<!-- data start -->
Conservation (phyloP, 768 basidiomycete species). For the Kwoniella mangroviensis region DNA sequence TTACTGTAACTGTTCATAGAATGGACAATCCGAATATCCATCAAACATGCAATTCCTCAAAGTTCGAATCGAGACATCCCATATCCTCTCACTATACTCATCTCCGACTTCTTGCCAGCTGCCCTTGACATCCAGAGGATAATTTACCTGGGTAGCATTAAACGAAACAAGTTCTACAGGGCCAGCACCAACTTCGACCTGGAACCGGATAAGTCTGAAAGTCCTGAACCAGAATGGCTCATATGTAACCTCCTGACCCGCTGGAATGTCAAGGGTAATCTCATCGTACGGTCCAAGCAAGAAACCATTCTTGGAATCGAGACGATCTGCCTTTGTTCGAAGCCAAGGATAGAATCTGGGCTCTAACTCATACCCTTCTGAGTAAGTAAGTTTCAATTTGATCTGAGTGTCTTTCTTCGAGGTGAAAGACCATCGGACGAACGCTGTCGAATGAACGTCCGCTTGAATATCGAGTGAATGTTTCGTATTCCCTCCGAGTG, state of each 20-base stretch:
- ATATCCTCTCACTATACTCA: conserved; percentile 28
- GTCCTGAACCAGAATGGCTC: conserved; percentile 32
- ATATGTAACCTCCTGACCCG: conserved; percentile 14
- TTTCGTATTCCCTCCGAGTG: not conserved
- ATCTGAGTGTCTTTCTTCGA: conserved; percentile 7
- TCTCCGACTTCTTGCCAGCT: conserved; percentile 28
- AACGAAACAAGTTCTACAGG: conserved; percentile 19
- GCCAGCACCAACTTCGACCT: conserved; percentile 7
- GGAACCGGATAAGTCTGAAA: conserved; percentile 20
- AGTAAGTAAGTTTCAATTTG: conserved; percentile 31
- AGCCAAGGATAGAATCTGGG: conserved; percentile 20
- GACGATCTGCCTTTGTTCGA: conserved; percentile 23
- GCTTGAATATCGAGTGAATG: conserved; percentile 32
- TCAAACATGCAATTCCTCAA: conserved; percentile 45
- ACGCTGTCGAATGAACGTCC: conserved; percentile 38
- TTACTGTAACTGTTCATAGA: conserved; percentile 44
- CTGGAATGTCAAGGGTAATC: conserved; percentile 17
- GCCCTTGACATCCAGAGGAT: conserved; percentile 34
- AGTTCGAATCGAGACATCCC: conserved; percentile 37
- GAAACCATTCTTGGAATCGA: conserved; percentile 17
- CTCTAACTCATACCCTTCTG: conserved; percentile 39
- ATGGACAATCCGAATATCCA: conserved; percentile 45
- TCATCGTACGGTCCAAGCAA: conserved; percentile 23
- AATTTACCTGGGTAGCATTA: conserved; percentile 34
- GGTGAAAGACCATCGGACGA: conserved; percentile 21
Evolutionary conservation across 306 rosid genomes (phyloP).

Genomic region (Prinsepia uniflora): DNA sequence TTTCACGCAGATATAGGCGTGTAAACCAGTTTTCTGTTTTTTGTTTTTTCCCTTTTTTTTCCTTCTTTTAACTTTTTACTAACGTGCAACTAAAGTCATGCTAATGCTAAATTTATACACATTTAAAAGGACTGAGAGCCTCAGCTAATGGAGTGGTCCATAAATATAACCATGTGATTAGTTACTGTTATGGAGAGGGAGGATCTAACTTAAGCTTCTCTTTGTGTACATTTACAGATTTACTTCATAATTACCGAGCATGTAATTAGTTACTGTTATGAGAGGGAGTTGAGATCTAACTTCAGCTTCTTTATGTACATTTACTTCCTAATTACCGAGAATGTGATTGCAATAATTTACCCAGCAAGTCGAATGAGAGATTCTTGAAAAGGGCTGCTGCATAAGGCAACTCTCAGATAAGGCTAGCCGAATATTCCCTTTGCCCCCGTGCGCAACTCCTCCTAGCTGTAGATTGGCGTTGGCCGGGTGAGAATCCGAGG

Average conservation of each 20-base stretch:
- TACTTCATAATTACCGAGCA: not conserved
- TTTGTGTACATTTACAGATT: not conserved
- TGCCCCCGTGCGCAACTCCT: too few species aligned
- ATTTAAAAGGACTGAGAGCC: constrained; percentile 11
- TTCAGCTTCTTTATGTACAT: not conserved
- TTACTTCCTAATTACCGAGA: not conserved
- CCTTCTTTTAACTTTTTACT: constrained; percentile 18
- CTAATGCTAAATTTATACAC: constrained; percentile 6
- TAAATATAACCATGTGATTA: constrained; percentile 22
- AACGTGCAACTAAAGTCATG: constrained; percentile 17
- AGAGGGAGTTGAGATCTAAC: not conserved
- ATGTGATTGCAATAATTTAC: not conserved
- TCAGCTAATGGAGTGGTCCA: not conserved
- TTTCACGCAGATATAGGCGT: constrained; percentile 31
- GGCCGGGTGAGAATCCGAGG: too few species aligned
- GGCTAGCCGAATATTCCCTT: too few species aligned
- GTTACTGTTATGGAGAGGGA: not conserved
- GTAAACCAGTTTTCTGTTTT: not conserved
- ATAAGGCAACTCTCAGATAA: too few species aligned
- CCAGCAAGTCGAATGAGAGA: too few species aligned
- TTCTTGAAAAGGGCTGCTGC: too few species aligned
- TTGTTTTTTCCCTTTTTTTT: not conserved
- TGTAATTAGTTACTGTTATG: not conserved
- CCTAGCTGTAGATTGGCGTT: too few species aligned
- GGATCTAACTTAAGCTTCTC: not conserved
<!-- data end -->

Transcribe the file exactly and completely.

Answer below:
Conservation (phyloP, 768 basidiomycete species). For the Kwoniella mangroviensis region DNA sequence TTACTGTAACTGTTCATAGAATGGACAATCCGAATATCCATCAAACATGCAATTCCTCAAAGTTCGAATCGAGACATCCCATATCCTCTCACTATACTCATCTCCGACTTCTTGCCAGCTGCCCTTGACATCCAGAGGATAATTTACCTGGGTAGCATTAAACGAAACAAGTTCTACAGGGCCAGCACCAACTTCGACCTGGAACCGGATAAGTCTGAAAGTCCTGAACCAGAATGGCTCATATGTAACCTCCTGACCCGCTGGAATGTCAAGGGTAATCTCATCGTACGGTCCAAGCAAGAAACCATTCTTGGAATCGAGACGATCTGCCTTTGTTCGAAGCCAAGGATAGAATCTGGGCTCTAACTCATACCCTTCTGAGTAAGTAAGTTTCAATTTGATCTGAGTGTCTTTCTTCGAGGTGAAAGACCATCGGACGAACGCTGTCGAATGAACGTCCGCTTGAATATCGAGTGAATGTTTCGTATTCCCTCCGAGTG, state of each 20-base stretch:
- ATATCCTCTCACTATACTCA: conserved; percentile 28
- GTCCTGAACCAGAATGGCTC: conserved; percentile 32
- ATATGTAACCTCCTGACCCG: conserved; percentile 14
- TTTCGTATTCCCTCCGAGTG: not conserved
- ATCTGAGTGTCTTTCTTCGA: conserved; percentile 7
- TCTCCGACTTCTTGCCAGCT: conserved; percentile 28
- AACGAAACAAGTTCTACAGG: conserved; percentile 19
- GCCAGCACCAACTTCGACCT: conserved; percentile 7
- GGAACCGGATAAGTCTGAAA: conserved; percentile 20
- AGTAAGTAAGTTTCAATTTG: conserved; percentile 31
- AGCCAAGGATAGAATCTGGG: conserved; percentile 20
- GACGATCTGCCTTTGTTCGA: conserved; percentile 23
- GCTTGAATATCGAGTGAATG: conserved; percentile 32
- TCAAACATGCAATTCCTCAA: conserved; percentile 45
- ACGCTGTCGAATGAACGTCC: conserved; percentile 38
- TTACTGTAACTGTTCATAGA: conserved; percentile 44
- CTGGAATGTCAAGGGTAATC: conserved; percentile 17
- GCCCTTGACATCCAGAGGAT: conserved; percentile 34
- AGTTCGAATCGAGACATCCC: conserved; percentile 37
- GAAACCATTCTTGGAATCGA: conserved; percentile 17
- CTCTAACTCATACCCTTCTG: conserved; percentile 39
- ATGGACAATCCGAATATCCA: conserved; percentile 45
- TCATCGTACGGTCCAAGCAA: conserved; percentile 23
- AATTTACCTGGGTAGCATTA: conserved; percentile 34
- GGTGAAAGACCATCGGACGA: conserved; percentile 21
Evolutionary conservation across 306 rosid genomes (phyloP).

Genomic region (Prinsepia uniflora): DNA sequence TTTCACGCAGATATAGGCGTGTAAACCAGTTTTCTGTTTTTTGTTTTTTCCCTTTTTTTTCCTTCTTTTAACTTTTTACTAACGTGCAACTAAAGTCATGCTAATGCTAAATTTATACACATTTAAAAGGACTGAGAGCCTCAGCTAATGGAGTGGTCCATAAATATAACCATGTGATTAGTTACTGTTATGGAGAGGGAGGATCTAACTTAAGCTTCTCTTTGTGTACATTTACAGATTTACTTCATAATTACCGAGCATGTAATTAGTTACTGTTATGAGAGGGAGTTGAGATCTAACTTCAGCTTCTTTATGTACATTTACTTCCTAATTACCGAGAATGTGATTGCAATAATTTACCCAGCAAGTCGAATGAGAGATTCTTGAAAAGGGCTGCTGCATAAGGCAACTCTCAGATAAGGCTAGCCGAATATTCCCTTTGCCCCCGTGCGCAACTCCTCCTAGCTGTAGATTGGCGTTGGCCGGGTGAGAATCCGAGG

Average conservation of each 20-base stretch:
- TACTTCATAATTACCGAGCA: not conserved
- TTTGTGTACATTTACAGATT: not conserved
- TGCCCCCGTGCGCAACTCCT: too few species aligned
- ATTTAAAAGGACTGAGAGCC: constrained; percentile 11
- TTCAGCTTCTTTATGTACAT: not conserved
- TTACTTCCTAATTACCGAGA: not conserved
- CCTTCTTTTAACTTTTTACT: constrained; percentile 18
- CTAATGCTAAATTTATACAC: constrained; percentile 6
- TAAATATAACCATGTGATTA: constrained; percentile 22
- AACGTGCAACTAAAGTCATG: constrained; percentile 17
- AGAGGGAGTTGAGATCTAAC: not conserved
- ATGTGATTGCAATAATTTAC: not conserved
- TCAGCTAATGGAGTGGTCCA: not conserved
- TTTCACGCAGATATAGGCGT: constrained; percentile 31
- GGCCGGGTGAGAATCCGAGG: too few species aligned
- GGCTAGCCGAATATTCCCTT: too few species aligned
- GTTACTGTTATGGAGAGGGA: not conserved
- GTAAACCAGTTTTCTGTTTT: not conserved
- ATAAGGCAACTCTCAGATAA: too few species aligned
- CCAGCAAGTCGAATGAGAGA: too few species aligned
- TTCTTGAAAAGGGCTGCTGC: too few species aligned
- TTGTTTTTTCCCTTTTTTTT: not conserved
- TGTAATTAGTTACTGTTATG: not conserved
- CCTAGCTGTAGATTGGCGTT: too few species aligned
- GGATCTAACTTAAGCTTCTC: not conserved